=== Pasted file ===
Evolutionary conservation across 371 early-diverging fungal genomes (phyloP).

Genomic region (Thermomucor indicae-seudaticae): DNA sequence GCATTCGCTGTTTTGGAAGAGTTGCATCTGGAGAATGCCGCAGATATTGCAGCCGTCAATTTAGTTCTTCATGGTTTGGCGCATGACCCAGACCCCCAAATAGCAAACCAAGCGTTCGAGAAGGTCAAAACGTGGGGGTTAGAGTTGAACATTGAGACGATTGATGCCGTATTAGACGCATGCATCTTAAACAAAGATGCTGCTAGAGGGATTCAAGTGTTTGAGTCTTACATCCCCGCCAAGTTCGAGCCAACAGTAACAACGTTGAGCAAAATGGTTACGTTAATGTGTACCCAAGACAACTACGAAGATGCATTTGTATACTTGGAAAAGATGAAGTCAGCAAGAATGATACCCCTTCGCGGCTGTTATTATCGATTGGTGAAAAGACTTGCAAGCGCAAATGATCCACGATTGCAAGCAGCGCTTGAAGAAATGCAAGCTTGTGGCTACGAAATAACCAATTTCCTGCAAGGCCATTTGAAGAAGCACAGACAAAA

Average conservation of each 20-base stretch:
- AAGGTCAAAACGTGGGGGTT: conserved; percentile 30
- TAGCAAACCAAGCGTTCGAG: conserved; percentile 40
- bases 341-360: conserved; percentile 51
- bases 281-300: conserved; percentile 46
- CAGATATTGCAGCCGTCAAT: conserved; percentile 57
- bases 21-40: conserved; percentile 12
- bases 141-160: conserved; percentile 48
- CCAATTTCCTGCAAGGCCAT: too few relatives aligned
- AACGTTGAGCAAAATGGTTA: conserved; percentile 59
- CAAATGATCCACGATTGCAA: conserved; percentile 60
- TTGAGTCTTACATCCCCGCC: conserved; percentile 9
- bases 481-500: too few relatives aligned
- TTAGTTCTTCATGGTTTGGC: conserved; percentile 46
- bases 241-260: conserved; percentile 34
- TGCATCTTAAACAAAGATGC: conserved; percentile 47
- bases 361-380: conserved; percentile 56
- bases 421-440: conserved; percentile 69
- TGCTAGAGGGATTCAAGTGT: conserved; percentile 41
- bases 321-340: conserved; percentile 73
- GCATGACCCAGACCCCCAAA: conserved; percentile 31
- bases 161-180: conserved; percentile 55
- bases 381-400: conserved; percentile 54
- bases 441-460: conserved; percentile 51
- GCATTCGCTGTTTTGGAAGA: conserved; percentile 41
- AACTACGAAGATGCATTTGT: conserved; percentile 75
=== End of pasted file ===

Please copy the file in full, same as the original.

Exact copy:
Evolutionary conservation across 371 early-diverging fungal genomes (phyloP).

Genomic region (Thermomucor indicae-seudaticae): DNA sequence GCATTCGCTGTTTTGGAAGAGTTGCATCTGGAGAATGCCGCAGATATTGCAGCCGTCAATTTAGTTCTTCATGGTTTGGCGCATGACCCAGACCCCCAAATAGCAAACCAAGCGTTCGAGAAGGTCAAAACGTGGGGGTTAGAGTTGAACATTGAGACGATTGATGCCGTATTAGACGCATGCATCTTAAACAAAGATGCTGCTAGAGGGATTCAAGTGTTTGAGTCTTACATCCCCGCCAAGTTCGAGCCAACAGTAACAACGTTGAGCAAAATGGTTACGTTAATGTGTACCCAAGACAACTACGAAGATGCATTTGTATACTTGGAAAAGATGAAGTCAGCAAGAATGATACCCCTTCGCGGCTGTTATTATCGATTGGTGAAAAGACTTGCAAGCGCAAATGATCCACGATTGCAAGCAGCGCTTGAAGAAATGCAAGCTTGTGGCTACGAAATAACCAATTTCCTGCAAGGCCATTTGAAGAAGCACAGACAAAA

Average conservation of each 20-base stretch:
- AAGGTCAAAACGTGGGGGTT: conserved; percentile 30
- TAGCAAACCAAGCGTTCGAG: conserved; percentile 40
- bases 341-360: conserved; percentile 51
- bases 281-300: conserved; percentile 46
- CAGATATTGCAGCCGTCAAT: conserved; percentile 57
- bases 21-40: conserved; percentile 12
- bases 141-160: conserved; percentile 48
- CCAATTTCCTGCAAGGCCAT: too few relatives aligned
- AACGTTGAGCAAAATGGTTA: conserved; percentile 59
- CAAATGATCCACGATTGCAA: conserved; percentile 60
- TTGAGTCTTACATCCCCGCC: conserved; percentile 9
- bases 481-500: too few relatives aligned
- TTAGTTCTTCATGGTTTGGC: conserved; percentile 46
- bases 241-260: conserved; percentile 34
- TGCATCTTAAACAAAGATGC: conserved; percentile 47
- bases 361-380: conserved; percentile 56
- bases 421-440: conserved; percentile 69
- TGCTAGAGGGATTCAAGTGT: conserved; percentile 41
- bases 321-340: conserved; percentile 73
- GCATGACCCAGACCCCCAAA: conserved; percentile 31
- bases 161-180: conserved; percentile 55
- bases 381-400: conserved; percentile 54
- bases 441-460: conserved; percentile 51
- GCATTCGCTGTTTTGGAAGA: conserved; percentile 41
- AACTACGAAGATGCATTTGT: conserved; percentile 75